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      Mar 28 2011: Really, only 18? You have a lot more life wisdom than that. Thanks for your thoughts. I think that I have a predisposition biochemically and some butt-kicking life circumstances as well. In a lot of ways I detachedly observe and categorize my feelings, that helps me when I'm trying to tell the difference between rainy-day sad, broken-world aching, or deep-pit depressed.
      I like your description of what you do post-"producing" and agree that for me a mental shutdown is pretty essential. A nap, however short, really does seem to change something in my thought processes from snarled and knotted to smooth and ready to think again.
      I'm working on structuring some of my routines so that I can be responsible when I need to be (communication, marriage, kids) and be creative at my best time of day and when I can be uninterrupted. I hope that you have the same structure as well.
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        Mar 31 2011: Aw, thanks! I think this is getting off topic a little bit, but I have no idea how you keep up a job and stuff like you mentioned while being depressed; I know I couldn't do it @.@ I understand how creativity and depression can coexist because the two aren't really exclusive--a tougher relationship is depression and responsibility. For me at least, I've found that those two things really don't go hand in hand xp. So my structure is pretty chaotic, but fortunately I have a lifestyle that supports that or else I would be stressed out all of the time I think.
      • Apr 4 2011: A nap is not my way of recovering creativity or drive, but getting away from all humans and animals by driving in the countryside is! When I am awfully depressed and contemplating either exploding with violent action and smashing the world to smithereens, or just committing suicide, I have to get away quite often and suddenly. When I am well-medicated I still need to get away from humans for a certain number of hours every few days- I get very restricted in my thinking when my partner hangs around in the house all day for 2 or more days in a row! Sometimes I cannot bear to go out to dinner with friends as I feel my brain or brainpower will just be destroyed! These are very strong feelings, but not psychotic as I am just a down-cycling depressed person- I don't have highs. What I do know, is that I must follow these needs to be alone and away from stimulation or I become even more depressed and just cry for hours or days without getting comfort from anything. of course my productivity during these "getaway" spells is nil.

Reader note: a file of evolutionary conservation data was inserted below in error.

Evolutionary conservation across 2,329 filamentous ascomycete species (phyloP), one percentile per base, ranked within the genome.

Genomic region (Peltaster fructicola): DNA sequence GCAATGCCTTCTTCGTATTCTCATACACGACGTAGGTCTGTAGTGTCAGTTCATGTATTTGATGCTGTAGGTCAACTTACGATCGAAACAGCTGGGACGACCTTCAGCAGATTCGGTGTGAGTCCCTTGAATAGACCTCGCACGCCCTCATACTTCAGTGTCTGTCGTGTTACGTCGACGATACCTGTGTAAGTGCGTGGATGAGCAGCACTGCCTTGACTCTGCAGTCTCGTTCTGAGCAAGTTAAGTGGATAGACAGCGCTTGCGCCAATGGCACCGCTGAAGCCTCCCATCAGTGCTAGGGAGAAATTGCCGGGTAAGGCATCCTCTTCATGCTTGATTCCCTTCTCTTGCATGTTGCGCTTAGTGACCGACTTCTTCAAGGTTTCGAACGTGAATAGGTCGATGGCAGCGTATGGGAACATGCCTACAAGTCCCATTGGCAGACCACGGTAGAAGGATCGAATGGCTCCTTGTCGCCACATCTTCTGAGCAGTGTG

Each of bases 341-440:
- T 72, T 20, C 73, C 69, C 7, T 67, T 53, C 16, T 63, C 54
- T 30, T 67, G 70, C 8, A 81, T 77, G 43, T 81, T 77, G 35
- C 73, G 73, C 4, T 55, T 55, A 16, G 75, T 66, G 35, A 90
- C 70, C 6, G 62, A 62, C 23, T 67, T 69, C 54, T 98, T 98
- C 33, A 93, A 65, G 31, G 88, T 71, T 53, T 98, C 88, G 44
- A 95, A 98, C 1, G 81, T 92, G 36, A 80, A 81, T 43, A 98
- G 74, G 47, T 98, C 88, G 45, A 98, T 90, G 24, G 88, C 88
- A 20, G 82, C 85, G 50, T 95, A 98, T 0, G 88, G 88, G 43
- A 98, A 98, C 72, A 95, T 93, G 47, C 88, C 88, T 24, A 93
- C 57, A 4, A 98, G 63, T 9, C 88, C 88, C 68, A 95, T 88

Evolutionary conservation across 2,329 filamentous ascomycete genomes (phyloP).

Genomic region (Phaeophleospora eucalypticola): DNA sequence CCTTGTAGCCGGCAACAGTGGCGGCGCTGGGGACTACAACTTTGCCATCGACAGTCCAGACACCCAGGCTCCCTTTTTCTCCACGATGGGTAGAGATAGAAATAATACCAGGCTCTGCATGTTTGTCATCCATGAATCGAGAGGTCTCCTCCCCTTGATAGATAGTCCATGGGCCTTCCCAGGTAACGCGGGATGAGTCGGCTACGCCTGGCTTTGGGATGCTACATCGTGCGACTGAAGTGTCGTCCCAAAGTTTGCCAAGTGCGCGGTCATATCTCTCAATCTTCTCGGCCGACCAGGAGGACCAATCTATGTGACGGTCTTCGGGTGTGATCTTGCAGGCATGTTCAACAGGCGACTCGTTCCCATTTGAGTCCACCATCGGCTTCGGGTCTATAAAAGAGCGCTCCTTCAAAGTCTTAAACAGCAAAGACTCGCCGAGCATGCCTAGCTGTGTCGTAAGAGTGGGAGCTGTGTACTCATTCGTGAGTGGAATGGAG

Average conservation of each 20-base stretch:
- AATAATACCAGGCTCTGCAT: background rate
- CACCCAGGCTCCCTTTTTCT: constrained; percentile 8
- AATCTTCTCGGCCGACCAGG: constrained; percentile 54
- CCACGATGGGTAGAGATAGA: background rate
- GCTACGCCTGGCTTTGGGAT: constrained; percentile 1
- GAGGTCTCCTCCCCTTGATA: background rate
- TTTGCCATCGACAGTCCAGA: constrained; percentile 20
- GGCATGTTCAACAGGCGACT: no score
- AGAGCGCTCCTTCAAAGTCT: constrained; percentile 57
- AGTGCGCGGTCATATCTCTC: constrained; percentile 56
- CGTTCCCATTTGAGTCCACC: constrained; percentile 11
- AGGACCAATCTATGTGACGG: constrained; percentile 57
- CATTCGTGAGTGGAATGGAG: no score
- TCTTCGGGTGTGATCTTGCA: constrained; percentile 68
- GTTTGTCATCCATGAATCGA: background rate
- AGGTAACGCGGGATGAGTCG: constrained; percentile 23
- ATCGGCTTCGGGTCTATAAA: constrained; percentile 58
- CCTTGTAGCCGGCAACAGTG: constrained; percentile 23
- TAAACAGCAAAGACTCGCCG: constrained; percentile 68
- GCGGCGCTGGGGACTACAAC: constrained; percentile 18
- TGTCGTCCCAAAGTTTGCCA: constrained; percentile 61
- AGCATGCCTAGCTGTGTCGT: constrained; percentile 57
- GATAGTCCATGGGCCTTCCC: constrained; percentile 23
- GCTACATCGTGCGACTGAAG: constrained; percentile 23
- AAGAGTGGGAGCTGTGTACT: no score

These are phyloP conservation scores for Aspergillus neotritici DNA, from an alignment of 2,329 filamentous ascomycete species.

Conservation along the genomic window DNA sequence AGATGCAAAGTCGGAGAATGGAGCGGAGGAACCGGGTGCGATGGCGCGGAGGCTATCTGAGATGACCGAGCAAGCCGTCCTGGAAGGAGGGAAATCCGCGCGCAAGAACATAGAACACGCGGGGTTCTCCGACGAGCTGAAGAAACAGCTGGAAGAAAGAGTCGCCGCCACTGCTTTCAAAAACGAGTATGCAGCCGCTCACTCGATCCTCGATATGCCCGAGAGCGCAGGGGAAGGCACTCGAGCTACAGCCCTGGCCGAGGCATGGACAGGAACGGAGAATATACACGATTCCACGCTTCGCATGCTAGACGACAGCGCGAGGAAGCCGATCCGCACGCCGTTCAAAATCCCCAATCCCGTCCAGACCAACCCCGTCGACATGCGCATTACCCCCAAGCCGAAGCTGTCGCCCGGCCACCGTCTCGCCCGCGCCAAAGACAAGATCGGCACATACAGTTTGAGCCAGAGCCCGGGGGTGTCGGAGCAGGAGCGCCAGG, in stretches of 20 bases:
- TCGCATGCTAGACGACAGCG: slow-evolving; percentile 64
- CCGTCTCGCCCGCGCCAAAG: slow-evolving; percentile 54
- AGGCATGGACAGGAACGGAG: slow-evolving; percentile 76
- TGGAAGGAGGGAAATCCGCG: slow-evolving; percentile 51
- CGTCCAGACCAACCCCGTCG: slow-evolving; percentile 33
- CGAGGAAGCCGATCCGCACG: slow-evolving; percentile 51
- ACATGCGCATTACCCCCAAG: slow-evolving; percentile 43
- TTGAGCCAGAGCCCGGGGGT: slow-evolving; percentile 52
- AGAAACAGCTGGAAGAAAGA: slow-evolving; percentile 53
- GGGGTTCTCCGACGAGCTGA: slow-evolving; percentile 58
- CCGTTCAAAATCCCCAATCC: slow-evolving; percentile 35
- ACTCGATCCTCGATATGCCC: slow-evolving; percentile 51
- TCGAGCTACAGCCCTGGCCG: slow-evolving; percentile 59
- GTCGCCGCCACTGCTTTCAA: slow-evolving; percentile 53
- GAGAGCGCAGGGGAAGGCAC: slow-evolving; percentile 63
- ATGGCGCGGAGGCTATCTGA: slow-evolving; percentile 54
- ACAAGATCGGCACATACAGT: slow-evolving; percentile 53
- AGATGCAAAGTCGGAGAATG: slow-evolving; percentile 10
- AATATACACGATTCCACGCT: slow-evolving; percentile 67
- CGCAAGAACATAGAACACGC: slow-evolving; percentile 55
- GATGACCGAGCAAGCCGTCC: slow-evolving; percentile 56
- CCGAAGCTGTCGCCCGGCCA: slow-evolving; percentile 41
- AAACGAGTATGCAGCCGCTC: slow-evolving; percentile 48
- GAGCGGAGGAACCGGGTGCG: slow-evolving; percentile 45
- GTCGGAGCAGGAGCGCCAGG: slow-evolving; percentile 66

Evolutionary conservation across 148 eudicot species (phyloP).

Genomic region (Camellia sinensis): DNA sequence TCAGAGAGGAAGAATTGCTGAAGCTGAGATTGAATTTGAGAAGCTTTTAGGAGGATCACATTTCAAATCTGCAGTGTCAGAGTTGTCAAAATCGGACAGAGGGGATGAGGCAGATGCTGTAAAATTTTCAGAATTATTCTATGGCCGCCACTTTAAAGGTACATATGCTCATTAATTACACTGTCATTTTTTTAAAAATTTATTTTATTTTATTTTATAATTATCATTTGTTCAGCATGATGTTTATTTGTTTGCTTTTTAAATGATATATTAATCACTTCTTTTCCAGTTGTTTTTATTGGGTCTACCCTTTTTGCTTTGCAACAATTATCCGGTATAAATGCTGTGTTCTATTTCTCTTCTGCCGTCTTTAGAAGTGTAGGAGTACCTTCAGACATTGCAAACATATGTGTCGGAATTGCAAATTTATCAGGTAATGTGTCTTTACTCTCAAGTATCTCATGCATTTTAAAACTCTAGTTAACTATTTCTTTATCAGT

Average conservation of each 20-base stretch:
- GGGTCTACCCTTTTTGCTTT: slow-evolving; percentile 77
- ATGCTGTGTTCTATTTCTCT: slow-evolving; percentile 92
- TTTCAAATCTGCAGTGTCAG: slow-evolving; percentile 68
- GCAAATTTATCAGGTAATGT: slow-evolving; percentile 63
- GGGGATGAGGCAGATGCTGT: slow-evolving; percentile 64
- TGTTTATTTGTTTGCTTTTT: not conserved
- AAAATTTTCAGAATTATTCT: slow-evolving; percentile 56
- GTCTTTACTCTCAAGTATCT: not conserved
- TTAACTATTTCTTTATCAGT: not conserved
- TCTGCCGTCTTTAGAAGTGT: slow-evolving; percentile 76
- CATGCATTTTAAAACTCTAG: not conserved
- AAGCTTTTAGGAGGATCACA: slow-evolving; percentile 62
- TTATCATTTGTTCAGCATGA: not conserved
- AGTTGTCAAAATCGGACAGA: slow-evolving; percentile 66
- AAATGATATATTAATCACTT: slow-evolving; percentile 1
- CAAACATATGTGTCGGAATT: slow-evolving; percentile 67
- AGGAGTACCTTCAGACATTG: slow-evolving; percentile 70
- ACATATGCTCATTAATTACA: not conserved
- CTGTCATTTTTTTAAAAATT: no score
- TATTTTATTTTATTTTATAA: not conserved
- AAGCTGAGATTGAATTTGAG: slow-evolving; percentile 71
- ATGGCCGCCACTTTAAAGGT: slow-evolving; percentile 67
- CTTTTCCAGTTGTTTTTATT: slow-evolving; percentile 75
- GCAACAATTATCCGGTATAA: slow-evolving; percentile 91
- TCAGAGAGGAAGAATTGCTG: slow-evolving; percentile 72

When I start "needing" naps in the afternoons, that is a sign my depression is coming back and I need to up my meds or see a doctor.
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      Apr 2 2011: Aaron, that last sentence was truth. Good thought
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    Mar 25 2011: I learned that it is good to have a steady everyday rhythm that includes food, sleep, moving the body, relating with others and withdrawing inside. When I live in circumstances where that rhythm is supported from outside it is even better. The mind follows the body, but that is easy to forget. So first rule is: Take care of your basic needs,as if you are the mother of yourself. And if that is to much for you or you do not know how, ask for help with that.
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      Mar 26 2011: Great points Anna. I've come to realize that a good life consists of good days. And the elements you point out make for good days.
    • Mar 26 2011: Its been only few months since i could control my panik attacks and got better with depression. one thing that i notice now is exactly the same as miss Hoffmann said. i do not have a rhythm in my life and without it its so difficult to remember and take care of important things. My first step is to go to bed and wake up on exact time everyday, and that itself is taking lots of time and effort. if miss Hoffmann or anybody who is familiar with this topic have some important suggestion and some tips on how to take care of basic needs, i think it would be really helpful to lots of people including me.
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      Mar 26 2011: I totally agree with you Anna - having a rhytm and tasks to do keeps us in check